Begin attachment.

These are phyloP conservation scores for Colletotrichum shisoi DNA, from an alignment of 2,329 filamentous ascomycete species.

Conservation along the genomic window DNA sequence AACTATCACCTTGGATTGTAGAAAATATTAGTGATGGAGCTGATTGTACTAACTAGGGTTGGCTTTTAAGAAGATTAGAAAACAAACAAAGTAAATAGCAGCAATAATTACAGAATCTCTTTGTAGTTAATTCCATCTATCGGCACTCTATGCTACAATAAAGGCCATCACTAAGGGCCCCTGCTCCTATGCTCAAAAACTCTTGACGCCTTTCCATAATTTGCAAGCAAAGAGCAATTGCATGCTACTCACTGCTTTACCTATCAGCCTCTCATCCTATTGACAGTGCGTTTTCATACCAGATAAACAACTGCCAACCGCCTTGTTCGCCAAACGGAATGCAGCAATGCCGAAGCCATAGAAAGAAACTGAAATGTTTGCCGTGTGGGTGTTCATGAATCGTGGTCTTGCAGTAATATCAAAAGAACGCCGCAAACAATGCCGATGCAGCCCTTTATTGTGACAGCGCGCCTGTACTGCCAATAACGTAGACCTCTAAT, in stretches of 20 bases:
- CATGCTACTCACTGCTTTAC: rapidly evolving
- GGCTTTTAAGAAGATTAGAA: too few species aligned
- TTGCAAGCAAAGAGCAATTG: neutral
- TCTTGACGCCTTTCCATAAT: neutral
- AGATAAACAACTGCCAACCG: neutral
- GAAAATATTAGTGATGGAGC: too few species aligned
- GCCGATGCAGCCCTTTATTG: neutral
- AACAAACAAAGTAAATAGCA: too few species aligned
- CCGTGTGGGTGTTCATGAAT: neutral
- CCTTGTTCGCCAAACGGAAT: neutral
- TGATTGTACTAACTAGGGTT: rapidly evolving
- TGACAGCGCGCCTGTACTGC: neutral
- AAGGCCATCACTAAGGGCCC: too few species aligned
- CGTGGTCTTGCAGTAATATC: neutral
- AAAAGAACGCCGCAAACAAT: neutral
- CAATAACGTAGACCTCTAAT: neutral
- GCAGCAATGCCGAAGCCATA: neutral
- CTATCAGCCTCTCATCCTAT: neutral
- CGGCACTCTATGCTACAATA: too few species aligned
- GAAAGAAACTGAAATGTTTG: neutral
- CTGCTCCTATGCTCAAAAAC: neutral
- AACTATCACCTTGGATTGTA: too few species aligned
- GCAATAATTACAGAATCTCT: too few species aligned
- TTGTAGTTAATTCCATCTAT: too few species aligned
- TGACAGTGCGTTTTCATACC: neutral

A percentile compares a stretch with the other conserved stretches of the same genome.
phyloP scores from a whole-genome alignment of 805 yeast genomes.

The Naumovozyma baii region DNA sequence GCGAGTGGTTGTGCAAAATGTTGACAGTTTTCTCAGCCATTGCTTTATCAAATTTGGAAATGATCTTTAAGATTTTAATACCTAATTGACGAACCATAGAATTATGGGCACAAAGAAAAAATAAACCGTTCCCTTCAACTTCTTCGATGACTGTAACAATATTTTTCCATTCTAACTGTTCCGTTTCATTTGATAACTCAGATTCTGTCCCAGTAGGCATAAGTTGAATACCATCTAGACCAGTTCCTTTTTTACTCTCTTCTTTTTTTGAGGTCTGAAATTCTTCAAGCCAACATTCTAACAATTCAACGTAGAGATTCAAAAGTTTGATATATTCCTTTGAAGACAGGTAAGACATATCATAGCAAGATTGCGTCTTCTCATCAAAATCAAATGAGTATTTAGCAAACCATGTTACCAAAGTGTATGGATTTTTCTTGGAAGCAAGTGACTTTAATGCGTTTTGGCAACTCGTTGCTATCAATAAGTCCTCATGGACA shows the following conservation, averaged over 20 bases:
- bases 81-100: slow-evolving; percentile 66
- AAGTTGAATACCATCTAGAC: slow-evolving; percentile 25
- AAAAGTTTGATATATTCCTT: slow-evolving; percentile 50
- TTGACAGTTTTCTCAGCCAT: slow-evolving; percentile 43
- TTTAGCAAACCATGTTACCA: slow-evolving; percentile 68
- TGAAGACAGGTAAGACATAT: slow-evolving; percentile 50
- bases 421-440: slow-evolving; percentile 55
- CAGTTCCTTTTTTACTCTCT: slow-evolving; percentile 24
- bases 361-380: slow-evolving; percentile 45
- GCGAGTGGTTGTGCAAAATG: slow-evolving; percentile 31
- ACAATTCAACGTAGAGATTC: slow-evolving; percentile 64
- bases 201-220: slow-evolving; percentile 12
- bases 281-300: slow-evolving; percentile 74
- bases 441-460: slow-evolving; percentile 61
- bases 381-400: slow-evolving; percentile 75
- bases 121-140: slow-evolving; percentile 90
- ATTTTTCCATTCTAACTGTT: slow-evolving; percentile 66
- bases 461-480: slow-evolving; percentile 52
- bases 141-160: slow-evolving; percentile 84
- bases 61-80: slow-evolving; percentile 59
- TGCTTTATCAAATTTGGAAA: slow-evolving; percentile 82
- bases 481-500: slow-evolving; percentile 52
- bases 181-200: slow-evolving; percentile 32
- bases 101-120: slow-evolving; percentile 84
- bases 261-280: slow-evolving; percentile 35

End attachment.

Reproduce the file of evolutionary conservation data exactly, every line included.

These are phyloP conservation scores for Colletotrichum shisoi DNA, from an alignment of 2,329 filamentous ascomycete species.

Conservation along the genomic window DNA sequence AACTATCACCTTGGATTGTAGAAAATATTAGTGATGGAGCTGATTGTACTAACTAGGGTTGGCTTTTAAGAAGATTAGAAAACAAACAAAGTAAATAGCAGCAATAATTACAGAATCTCTTTGTAGTTAATTCCATCTATCGGCACTCTATGCTACAATAAAGGCCATCACTAAGGGCCCCTGCTCCTATGCTCAAAAACTCTTGACGCCTTTCCATAATTTGCAAGCAAAGAGCAATTGCATGCTACTCACTGCTTTACCTATCAGCCTCTCATCCTATTGACAGTGCGTTTTCATACCAGATAAACAACTGCCAACCGCCTTGTTCGCCAAACGGAATGCAGCAATGCCGAAGCCATAGAAAGAAACTGAAATGTTTGCCGTGTGGGTGTTCATGAATCGTGGTCTTGCAGTAATATCAAAAGAACGCCGCAAACAATGCCGATGCAGCCCTTTATTGTGACAGCGCGCCTGTACTGCCAATAACGTAGACCTCTAAT, in stretches of 20 bases:
- CATGCTACTCACTGCTTTAC: rapidly evolving
- GGCTTTTAAGAAGATTAGAA: too few species aligned
- TTGCAAGCAAAGAGCAATTG: neutral
- TCTTGACGCCTTTCCATAAT: neutral
- AGATAAACAACTGCCAACCG: neutral
- GAAAATATTAGTGATGGAGC: too few species aligned
- GCCGATGCAGCCCTTTATTG: neutral
- AACAAACAAAGTAAATAGCA: too few species aligned
- CCGTGTGGGTGTTCATGAAT: neutral
- CCTTGTTCGCCAAACGGAAT: neutral
- TGATTGTACTAACTAGGGTT: rapidly evolving
- TGACAGCGCGCCTGTACTGC: neutral
- AAGGCCATCACTAAGGGCCC: too few species aligned
- CGTGGTCTTGCAGTAATATC: neutral
- AAAAGAACGCCGCAAACAAT: neutral
- CAATAACGTAGACCTCTAAT: neutral
- GCAGCAATGCCGAAGCCATA: neutral
- CTATCAGCCTCTCATCCTAT: neutral
- CGGCACTCTATGCTACAATA: too few species aligned
- GAAAGAAACTGAAATGTTTG: neutral
- CTGCTCCTATGCTCAAAAAC: neutral
- AACTATCACCTTGGATTGTA: too few species aligned
- GCAATAATTACAGAATCTCT: too few species aligned
- TTGTAGTTAATTCCATCTAT: too few species aligned
- TGACAGTGCGTTTTCATACC: neutral

A percentile compares a stretch with the other conserved stretches of the same genome.
phyloP scores from a whole-genome alignment of 805 yeast genomes.

The Naumovozyma baii region DNA sequence GCGAGTGGTTGTGCAAAATGTTGACAGTTTTCTCAGCCATTGCTTTATCAAATTTGGAAATGATCTTTAAGATTTTAATACCTAATTGACGAACCATAGAATTATGGGCACAAAGAAAAAATAAACCGTTCCCTTCAACTTCTTCGATGACTGTAACAATATTTTTCCATTCTAACTGTTCCGTTTCATTTGATAACTCAGATTCTGTCCCAGTAGGCATAAGTTGAATACCATCTAGACCAGTTCCTTTTTTACTCTCTTCTTTTTTTGAGGTCTGAAATTCTTCAAGCCAACATTCTAACAATTCAACGTAGAGATTCAAAAGTTTGATATATTCCTTTGAAGACAGGTAAGACATATCATAGCAAGATTGCGTCTTCTCATCAAAATCAAATGAGTATTTAGCAAACCATGTTACCAAAGTGTATGGATTTTTCTTGGAAGCAAGTGACTTTAATGCGTTTTGGCAACTCGTTGCTATCAATAAGTCCTCATGGACA shows the following conservation, averaged over 20 bases:
- bases 81-100: slow-evolving; percentile 66
- AAGTTGAATACCATCTAGAC: slow-evolving; percentile 25
- AAAAGTTTGATATATTCCTT: slow-evolving; percentile 50
- TTGACAGTTTTCTCAGCCAT: slow-evolving; percentile 43
- TTTAGCAAACCATGTTACCA: slow-evolving; percentile 68
- TGAAGACAGGTAAGACATAT: slow-evolving; percentile 50
- bases 421-440: slow-evolving; percentile 55
- CAGTTCCTTTTTTACTCTCT: slow-evolving; percentile 24
- bases 361-380: slow-evolving; percentile 45
- GCGAGTGGTTGTGCAAAATG: slow-evolving; percentile 31
- ACAATTCAACGTAGAGATTC: slow-evolving; percentile 64
- bases 201-220: slow-evolving; percentile 12
- bases 281-300: slow-evolving; percentile 74
- bases 441-460: slow-evolving; percentile 61
- bases 381-400: slow-evolving; percentile 75
- bases 121-140: slow-evolving; percentile 90
- ATTTTTCCATTCTAACTGTT: slow-evolving; percentile 66
- bases 461-480: slow-evolving; percentile 52
- bases 141-160: slow-evolving; percentile 84
- bases 61-80: slow-evolving; percentile 59
- TGCTTTATCAAATTTGGAAA: slow-evolving; percentile 82
- bases 481-500: slow-evolving; percentile 52
- bases 181-200: slow-evolving; percentile 32
- bases 101-120: slow-evolving; percentile 84
- bases 261-280: slow-evolving; percentile 35